Proper storage of food at retail can prevent the growth of harmful bacteria
Experts at the Arlington, Va.-based Food Marketing Institute (FMI) note that at the food retail level, it’s critical to ensure that food is safe once in the store’s possession.
The FMI SafeMark Program provides a retail-specific training and certification program for food handlers and food managers, while FMI Crisis Support provides round-the-clock guidance in the event of a recall, food safety emergency, or other security and loss prevention issues.
In terms of food storage, time and temperature are the two most fundamental factors in bacterial growth, notes FMI VP of Media and Public Relations Heather Garlich. Listeria is one of very few bacteria that can grow at cold temperatures, albeit at slower rates.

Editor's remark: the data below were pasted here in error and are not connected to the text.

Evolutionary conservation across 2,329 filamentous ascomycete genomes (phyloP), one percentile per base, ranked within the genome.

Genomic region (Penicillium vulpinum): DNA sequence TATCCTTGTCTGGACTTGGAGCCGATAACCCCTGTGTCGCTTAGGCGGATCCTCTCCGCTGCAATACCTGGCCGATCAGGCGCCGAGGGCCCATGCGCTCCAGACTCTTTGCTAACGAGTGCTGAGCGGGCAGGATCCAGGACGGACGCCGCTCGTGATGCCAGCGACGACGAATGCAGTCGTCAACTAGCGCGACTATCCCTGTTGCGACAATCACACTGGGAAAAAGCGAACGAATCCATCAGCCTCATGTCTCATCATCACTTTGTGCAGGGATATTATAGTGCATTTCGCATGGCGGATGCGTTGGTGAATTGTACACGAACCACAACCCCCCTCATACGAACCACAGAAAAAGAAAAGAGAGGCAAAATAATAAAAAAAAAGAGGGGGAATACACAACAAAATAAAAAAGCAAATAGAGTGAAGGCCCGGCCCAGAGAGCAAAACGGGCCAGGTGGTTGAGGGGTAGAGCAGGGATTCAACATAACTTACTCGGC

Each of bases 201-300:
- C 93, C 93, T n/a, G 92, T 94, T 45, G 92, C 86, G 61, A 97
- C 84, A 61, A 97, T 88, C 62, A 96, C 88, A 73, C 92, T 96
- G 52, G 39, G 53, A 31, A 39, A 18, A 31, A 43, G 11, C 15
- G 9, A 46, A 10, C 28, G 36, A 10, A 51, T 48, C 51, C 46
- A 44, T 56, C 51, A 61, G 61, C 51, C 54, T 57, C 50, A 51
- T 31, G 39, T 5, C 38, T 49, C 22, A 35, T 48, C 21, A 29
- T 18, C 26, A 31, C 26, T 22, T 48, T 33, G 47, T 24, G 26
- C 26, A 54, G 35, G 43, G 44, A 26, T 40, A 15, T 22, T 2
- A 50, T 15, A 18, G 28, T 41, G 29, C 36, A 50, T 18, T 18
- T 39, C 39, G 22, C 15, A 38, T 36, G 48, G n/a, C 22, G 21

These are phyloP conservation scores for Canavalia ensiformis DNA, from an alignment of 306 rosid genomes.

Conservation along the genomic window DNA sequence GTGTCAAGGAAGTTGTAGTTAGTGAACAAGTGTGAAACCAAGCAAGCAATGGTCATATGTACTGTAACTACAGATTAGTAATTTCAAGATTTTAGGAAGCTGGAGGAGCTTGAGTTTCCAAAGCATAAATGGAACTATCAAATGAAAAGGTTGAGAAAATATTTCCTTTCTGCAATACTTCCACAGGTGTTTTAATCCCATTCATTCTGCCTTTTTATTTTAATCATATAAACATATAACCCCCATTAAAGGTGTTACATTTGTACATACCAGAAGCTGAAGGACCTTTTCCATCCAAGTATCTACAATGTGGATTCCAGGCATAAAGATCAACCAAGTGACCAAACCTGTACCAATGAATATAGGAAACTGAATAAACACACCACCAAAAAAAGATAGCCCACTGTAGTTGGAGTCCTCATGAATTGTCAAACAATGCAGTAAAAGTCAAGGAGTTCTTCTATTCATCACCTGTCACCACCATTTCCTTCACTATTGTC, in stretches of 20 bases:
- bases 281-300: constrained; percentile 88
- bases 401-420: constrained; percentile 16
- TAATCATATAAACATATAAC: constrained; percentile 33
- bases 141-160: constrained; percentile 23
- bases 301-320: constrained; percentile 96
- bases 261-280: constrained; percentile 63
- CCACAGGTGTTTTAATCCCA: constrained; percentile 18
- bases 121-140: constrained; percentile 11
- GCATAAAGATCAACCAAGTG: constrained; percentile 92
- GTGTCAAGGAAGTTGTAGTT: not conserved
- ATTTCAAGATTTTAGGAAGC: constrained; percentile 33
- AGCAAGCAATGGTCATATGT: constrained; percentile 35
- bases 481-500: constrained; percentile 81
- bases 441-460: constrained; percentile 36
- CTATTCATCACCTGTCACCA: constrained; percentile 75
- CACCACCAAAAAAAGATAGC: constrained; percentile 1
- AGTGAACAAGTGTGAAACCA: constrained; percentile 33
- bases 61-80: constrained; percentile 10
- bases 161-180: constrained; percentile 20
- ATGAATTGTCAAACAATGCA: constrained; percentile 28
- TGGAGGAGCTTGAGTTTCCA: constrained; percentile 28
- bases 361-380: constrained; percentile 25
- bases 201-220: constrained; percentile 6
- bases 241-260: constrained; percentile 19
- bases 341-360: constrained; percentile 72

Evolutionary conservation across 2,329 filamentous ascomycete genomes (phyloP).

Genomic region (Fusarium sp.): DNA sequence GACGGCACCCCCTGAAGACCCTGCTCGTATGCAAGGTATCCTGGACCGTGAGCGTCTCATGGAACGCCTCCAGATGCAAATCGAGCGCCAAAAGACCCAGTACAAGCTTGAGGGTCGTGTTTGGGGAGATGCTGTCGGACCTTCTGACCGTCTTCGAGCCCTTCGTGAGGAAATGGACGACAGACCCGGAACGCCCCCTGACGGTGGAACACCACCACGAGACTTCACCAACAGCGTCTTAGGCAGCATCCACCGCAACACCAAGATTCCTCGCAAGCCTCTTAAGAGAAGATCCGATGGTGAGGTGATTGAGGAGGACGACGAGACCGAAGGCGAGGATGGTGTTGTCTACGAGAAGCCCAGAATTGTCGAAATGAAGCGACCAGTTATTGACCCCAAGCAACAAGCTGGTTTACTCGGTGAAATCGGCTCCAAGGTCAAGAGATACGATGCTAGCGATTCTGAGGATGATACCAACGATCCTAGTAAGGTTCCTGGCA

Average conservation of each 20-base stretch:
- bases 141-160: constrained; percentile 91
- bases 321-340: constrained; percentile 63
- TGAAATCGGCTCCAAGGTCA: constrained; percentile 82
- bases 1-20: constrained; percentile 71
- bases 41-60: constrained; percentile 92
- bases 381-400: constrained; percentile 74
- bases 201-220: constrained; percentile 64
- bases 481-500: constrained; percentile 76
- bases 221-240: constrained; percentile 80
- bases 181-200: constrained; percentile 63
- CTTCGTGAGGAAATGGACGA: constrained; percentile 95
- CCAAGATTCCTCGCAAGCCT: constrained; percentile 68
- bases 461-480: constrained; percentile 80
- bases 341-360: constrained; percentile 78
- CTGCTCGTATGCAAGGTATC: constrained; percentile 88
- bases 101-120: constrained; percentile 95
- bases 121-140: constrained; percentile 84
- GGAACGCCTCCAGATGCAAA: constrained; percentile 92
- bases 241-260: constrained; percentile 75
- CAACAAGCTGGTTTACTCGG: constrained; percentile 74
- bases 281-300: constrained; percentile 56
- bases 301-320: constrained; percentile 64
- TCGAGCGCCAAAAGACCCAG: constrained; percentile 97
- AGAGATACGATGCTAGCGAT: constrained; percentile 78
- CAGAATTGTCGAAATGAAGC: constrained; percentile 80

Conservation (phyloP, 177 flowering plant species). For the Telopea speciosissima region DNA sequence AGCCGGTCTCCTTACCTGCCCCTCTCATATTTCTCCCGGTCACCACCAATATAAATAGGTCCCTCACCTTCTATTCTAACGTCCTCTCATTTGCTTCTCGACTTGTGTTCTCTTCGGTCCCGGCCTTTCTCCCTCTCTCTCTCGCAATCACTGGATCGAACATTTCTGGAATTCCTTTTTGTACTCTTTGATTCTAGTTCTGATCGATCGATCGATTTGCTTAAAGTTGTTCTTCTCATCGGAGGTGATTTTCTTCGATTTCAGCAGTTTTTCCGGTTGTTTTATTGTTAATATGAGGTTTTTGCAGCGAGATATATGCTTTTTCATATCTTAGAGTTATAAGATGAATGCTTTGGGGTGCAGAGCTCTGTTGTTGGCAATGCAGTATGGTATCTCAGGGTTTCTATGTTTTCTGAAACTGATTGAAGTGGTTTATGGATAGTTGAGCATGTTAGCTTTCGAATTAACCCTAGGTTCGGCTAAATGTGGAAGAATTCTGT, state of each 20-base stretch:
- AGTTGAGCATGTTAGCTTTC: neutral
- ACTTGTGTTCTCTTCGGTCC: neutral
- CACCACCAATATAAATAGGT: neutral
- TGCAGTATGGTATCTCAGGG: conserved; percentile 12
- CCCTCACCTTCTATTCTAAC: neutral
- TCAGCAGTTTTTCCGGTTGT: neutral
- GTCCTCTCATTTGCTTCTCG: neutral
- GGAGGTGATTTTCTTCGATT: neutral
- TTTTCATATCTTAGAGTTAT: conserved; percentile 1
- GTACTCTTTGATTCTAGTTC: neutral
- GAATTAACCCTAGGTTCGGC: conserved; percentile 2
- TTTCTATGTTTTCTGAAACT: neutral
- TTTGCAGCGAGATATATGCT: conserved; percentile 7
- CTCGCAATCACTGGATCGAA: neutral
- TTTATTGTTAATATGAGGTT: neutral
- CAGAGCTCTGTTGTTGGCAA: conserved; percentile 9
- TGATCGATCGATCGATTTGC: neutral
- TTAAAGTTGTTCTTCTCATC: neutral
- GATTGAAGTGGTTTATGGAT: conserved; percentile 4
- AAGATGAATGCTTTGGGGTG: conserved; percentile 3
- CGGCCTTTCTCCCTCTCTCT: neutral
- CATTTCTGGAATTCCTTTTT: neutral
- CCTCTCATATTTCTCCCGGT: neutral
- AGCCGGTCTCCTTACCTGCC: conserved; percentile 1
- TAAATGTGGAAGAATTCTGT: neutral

“Maintaining temperatures of refrigerated foods to 41ºF or below is essential to minimize the growth of listeria, extend shelf life and improve the quality of prepared foods,” says Garlich, who notes that many display cases aren’t designed to lower the temperature of food, which means that the Food and Drug Administration’s Food Code requires prepared food be cooled to this level prior to its being placed in a display case or merchandised. Date marking for ready-to-eat products that are time-/temperature-controlled for safety (TCS) helps control listeria growth by limiting the shelf life of the product.